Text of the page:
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Friction Cracks as Directional Indicators of Glacial Flow on Mt. Desert Island, Maine

Please use this identifier to cite or link to this item: http://hdl.handle.net/1811/22500

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dc.creator Slocum, Robert D. en_US
dc.date.accessioned 2006-07-07T01:39:54Z
dc.date.available 2006-07-07T01:39:54Z
dc.date.issued 1978-01 en_US
dc.identifier.citation The Ohio Journal of Science. v78, n1 (January-February, 1978), 11-17 en_US
dc.identifier.issn 0030-0950 en_US
dc.identifier.uri http://hdl.handle.net/1811/22500
dc.description Author Institution: Department of Botany, The Ohio State University en_US
dc.description.abstract A detailed study of friction cracks from a Late Pleistocene glacial pavement on the southeastern corner of Mt. Desert Island, Maine, has shown that these small scale glacial erosion features may be used as reliable indicators of the direction of glacial flow. Directional information suggests that ice flows in response to microand macrotopography in a limited area. Direction of concavity for a given type of friction crack is constant, but concavity is a useful tool in determining the direction of ice flow only if one distinguishes between crescentic gouges (concave upsteam with respect to glacial flow) and both lunate fractures and crescentic fractures (concave downstream). In non-schistose rock types, the most consistent friction crack parameter is primary fracture dip, which is downstream in the direction of ice movement. en_US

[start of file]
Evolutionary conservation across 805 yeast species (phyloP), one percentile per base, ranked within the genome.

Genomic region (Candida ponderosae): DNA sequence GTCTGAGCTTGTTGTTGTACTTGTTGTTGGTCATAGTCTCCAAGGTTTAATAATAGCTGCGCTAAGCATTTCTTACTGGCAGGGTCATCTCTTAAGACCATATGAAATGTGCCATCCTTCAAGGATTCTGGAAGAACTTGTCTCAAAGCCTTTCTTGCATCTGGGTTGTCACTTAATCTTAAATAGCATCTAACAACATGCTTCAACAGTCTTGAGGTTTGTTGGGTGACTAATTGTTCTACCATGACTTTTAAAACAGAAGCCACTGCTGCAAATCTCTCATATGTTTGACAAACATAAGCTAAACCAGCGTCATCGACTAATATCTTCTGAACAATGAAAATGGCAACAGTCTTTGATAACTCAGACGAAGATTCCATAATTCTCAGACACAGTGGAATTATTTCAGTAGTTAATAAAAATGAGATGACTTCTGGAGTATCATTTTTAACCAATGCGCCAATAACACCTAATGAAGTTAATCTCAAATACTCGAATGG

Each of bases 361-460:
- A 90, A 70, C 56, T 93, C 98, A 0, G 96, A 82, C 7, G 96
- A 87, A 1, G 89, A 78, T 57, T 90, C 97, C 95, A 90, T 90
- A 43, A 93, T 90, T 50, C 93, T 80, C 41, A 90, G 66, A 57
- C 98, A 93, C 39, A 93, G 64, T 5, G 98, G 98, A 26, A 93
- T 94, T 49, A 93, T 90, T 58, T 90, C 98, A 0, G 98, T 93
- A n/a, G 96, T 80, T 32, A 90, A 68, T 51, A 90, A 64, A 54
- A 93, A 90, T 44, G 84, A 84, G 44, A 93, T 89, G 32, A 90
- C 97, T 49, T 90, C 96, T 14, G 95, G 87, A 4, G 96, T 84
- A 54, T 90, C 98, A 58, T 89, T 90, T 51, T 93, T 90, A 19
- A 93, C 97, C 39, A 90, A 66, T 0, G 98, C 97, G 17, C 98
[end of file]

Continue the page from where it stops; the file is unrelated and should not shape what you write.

dc.format.extent 1250815 bytes
dc.format.mimetype application/pdf
dc.language.iso en_US
dc.title Friction Cracks as Directional Indicators of Glacial Flow on Mt. Desert Island, Maine en_US